The film adaptation of A Prairie Home Companion offers "the pleasant addition of [Robert] Altman's trademark layered improv by celebrity actors and the unsettling subtraction of the listener's imagination," writes the Washington Post's Marc Fisher.

Pubradio engineers form association

Public radio engineers are forming their own association, reports Radio World. The Association of Public Radio Engineers will advocate "good engineering practices," develop training programs and organize the annual Public Radio Engineering Conference, among other duties. It will also have a formal relationship with NPR Labs. (More from Radio World.)

Jun 1, 2006

Lazar out at Capital Public Radio -

Michael Lazar has stepped down as president of Capital Public Radio in Sacramento, reports the Sacramento Bee. Citing unnamed sources, the paper reports that CPR's board wanted more aggressive leadership in a president.

Classical music lives

A New York Times article presents evidence to counter arguments that classical music is withering away. "One way to keep the gloomy reports in perspective is to understand that the rumored death of classical music has been with us for a very long time," writes Allan Kozinn. (Coverage in Current from 2005 of classical music's decline on public radio.)

Editorial page battle over LPB investigations

Defenders and critics of Louisiana Public Broadcasting wage battle on the pages of the Baton Rouge Advocate over the significance of recent ethics and audit investigations of the public TV network.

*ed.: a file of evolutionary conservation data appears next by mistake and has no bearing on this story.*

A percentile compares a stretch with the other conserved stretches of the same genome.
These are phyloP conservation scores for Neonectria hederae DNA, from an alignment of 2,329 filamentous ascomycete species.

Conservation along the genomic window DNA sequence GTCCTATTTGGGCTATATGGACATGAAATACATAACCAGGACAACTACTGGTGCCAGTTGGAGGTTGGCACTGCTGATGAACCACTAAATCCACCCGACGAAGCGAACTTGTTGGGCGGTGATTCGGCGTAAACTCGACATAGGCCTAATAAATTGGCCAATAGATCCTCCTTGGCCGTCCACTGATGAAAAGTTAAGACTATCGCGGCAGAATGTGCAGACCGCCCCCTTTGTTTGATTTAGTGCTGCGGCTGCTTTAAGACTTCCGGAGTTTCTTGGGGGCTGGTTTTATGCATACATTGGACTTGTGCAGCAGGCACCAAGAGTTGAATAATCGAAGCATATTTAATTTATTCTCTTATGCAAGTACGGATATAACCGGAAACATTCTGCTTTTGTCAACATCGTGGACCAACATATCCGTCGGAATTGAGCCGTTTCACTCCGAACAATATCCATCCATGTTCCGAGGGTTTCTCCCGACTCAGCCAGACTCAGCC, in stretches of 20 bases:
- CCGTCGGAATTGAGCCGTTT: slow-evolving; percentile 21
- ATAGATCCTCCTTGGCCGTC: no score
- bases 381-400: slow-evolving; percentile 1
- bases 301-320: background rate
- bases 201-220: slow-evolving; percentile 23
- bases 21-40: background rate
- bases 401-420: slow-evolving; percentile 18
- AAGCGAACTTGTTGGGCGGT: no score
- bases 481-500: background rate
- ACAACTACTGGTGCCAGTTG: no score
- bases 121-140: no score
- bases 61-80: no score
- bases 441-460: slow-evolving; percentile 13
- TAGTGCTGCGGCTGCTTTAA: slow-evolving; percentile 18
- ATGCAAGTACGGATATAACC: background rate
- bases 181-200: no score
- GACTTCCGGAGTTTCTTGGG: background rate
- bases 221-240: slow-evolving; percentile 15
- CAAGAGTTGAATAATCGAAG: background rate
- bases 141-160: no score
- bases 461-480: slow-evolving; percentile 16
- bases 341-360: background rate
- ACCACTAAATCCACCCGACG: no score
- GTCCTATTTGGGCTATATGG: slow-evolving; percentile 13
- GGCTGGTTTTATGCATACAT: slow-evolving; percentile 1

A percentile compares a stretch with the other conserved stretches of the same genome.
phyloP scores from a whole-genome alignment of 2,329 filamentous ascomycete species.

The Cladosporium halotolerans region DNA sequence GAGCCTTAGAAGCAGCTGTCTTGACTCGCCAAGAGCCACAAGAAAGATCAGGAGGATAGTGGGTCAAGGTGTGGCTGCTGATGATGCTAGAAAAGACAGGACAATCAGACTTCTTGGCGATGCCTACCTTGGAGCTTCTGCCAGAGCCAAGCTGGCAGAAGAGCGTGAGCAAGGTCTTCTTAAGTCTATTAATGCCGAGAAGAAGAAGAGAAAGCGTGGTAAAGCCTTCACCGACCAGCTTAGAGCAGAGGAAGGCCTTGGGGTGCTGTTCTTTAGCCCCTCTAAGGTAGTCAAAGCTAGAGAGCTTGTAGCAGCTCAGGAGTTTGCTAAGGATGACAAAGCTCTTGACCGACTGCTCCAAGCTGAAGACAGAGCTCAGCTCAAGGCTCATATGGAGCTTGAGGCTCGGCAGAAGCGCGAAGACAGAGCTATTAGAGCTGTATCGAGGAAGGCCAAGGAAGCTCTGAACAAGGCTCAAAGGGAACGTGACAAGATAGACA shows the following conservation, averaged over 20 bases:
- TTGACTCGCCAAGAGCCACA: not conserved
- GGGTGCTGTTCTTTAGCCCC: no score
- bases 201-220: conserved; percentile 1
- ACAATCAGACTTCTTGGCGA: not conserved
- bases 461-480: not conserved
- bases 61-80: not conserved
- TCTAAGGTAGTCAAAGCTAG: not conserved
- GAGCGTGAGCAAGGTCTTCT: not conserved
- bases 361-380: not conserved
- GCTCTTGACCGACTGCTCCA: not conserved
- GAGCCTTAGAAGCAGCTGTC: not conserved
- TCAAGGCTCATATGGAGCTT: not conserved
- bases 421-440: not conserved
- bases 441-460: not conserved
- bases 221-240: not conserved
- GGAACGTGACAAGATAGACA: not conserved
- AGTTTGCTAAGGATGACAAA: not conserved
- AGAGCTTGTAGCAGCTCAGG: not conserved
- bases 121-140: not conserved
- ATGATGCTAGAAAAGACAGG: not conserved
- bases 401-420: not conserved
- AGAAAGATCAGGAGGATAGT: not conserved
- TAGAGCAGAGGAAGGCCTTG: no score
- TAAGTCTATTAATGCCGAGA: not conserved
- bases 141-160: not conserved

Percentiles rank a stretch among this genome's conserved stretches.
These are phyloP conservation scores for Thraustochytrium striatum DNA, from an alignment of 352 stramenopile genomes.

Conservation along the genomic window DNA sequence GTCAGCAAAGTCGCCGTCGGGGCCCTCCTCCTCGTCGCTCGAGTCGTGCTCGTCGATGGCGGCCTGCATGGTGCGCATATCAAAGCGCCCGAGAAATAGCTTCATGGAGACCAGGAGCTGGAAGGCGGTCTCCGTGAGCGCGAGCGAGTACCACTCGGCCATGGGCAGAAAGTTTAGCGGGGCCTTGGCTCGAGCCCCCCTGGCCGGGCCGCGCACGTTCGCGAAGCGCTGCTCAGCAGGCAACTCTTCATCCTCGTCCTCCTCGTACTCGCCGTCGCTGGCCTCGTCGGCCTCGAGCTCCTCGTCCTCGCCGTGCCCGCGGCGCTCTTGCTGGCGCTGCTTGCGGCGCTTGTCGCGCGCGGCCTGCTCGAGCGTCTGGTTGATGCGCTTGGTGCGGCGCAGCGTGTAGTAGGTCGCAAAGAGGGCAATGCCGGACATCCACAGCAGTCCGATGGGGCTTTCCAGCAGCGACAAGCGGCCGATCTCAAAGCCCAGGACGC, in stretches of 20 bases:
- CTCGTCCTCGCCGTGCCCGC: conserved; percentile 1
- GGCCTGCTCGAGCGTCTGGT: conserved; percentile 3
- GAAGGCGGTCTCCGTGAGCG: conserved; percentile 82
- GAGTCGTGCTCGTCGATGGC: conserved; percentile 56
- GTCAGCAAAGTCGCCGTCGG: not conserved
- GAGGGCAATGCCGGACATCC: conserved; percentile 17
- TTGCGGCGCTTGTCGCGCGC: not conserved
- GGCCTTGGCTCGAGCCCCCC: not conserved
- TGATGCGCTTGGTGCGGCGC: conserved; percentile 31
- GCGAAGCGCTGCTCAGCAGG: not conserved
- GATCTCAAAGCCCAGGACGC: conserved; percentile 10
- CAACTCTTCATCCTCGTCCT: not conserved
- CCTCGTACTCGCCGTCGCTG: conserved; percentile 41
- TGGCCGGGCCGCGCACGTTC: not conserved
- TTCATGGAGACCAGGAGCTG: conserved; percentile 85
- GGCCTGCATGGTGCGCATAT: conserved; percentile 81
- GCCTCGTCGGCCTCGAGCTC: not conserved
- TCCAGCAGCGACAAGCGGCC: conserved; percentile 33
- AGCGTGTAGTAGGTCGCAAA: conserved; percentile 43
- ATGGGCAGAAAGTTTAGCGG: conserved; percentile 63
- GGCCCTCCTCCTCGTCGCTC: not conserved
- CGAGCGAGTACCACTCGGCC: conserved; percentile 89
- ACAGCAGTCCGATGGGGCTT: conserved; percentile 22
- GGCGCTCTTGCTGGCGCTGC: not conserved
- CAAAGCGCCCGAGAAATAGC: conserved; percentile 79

At Casa Keillor

The New York Times writes up Garrison Keillor and his seven-bedroom Georgian home in St. Paul, Minn. "The house is so grand that Mr. Keillor and his wife, Jenny Lind Nilsson, a violinist in the Minnesota Opera orchestra, feared their friends might consider them pretentious for buying it."

Deaths of Iowa tower service workers

Workers making routine repairs to an 1,100 foot Iowa Public Television broadcast tower fell to their deaths on Wednesday, reports the Des Moines Register.

Bill Johnston obituary

Bill Johnston, a former productions chief at Georgia Public Broadcasting, died of a heart attack May 25. He was 64. Colleagues told the Atlanta Journal-Constitution that Johnston brought drive and ambition to GPB's local TV production at a time when few other stations produced their own programs.

KUOW's "escape hatch"

The Seattle Weekly reveals an unusual aspect of the deal for KXOT-FM in Tacoma, Wash., between Public Radio Capital and Seattle's KUOW-FM. "If it doesn't work out, KXOT will be sold and KUOW will reap a share of the proceeds," the paper says.